Words and Music by Nicolas Scott
My heart is heavy for you
As I wait in line
For my number to be called
There’s really nothing else to do
Except yell at other bystanders
And tell some dirty jokes
I spent a lot of time
Drinking red wine
And life was fine
Clean out the attic and bring up the basement
Sticker and tag it now I must face it
Parts of my soul that once made me whole
Are starting to fail
My life is for sale
It’s not as perfect as I thought
When you lose your mind
And then remember where you put it
I took some time to be caught
After my love left home
There was no reason left to fight it
Life was always fine
Drinking red wine
Then we ran out of time
Babe I’m coming home to you
I’ll be dressed in white
Like I was that night
Tell me everything that’s new
What do they serve up here
Can I get a beer?
This song started off on a ride home from an estate sale in New Hampshire. I was helping my neighbor move a piece of furniture that he had just purchased. It was a Sunday, the last day of the sale, and we (a bunch of shoppers) were just rummaging through this large old house. Imagine you took your house as it is today and just put it up for sale without changing a thing. That’s what it was like.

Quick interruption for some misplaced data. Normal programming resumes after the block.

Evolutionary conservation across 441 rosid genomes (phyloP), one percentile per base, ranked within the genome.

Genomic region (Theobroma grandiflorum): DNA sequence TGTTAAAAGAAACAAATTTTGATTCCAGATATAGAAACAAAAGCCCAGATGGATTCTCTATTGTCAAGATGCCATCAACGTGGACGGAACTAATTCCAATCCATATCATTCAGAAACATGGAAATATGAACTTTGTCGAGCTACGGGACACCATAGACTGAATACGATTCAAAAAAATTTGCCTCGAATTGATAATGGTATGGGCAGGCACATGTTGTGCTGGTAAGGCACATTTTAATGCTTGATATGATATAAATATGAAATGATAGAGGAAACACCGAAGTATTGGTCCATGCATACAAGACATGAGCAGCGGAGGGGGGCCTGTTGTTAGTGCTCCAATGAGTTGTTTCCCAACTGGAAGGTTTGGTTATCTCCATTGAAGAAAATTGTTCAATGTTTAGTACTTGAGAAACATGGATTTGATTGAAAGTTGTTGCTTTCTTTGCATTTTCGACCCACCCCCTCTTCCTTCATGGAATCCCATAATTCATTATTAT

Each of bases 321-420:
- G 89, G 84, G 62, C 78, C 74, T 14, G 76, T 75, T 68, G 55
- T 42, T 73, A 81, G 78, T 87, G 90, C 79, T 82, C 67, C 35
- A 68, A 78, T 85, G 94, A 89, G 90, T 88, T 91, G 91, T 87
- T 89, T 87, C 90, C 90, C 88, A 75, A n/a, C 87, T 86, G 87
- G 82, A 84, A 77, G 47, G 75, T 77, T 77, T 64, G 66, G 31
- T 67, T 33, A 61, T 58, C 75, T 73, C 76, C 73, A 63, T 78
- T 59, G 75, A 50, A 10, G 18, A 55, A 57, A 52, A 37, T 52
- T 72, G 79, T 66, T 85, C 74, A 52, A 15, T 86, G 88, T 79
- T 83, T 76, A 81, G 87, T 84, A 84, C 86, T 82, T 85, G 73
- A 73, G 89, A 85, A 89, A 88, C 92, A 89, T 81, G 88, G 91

Clothing, beard trimmers, tennis rackets, scuba gear, a piano, door knobs, books–you name it–was laying out for the taking. It was kind of weird; and it struck me on the ride home that I, along with many others, just trampled through the place where this man and his family spent a good number of years living, making memories, eating, crying and collecting stuff. And now it was a flea market.
The lyrics for the chorus were written on the ride home.
The rest of the song was written a few weeks later when my grandmother entered hospice. She had been struggling with dementia and ultimately found herself bedridden with 2 broken hips. Evidently she was belligerent (I can imagine why) which is the complete opposite of how she ever was when she was “normal.” It was probably a combination of the drugs and the situation that made her that way.
I couldn’t help but think what she would have thought about herself, had her mind been all there. So I sort of internalized that and wrote this from the first person perspective. There’s definitely some of her personality in the song. If you knew her, I think you know what I mean.
I played this song at her funeral mass (I know, it has no place in the mass). I almost lost it during the bridge, but thankfully the mess of natural reverb in the church covered that up. Thanks gram.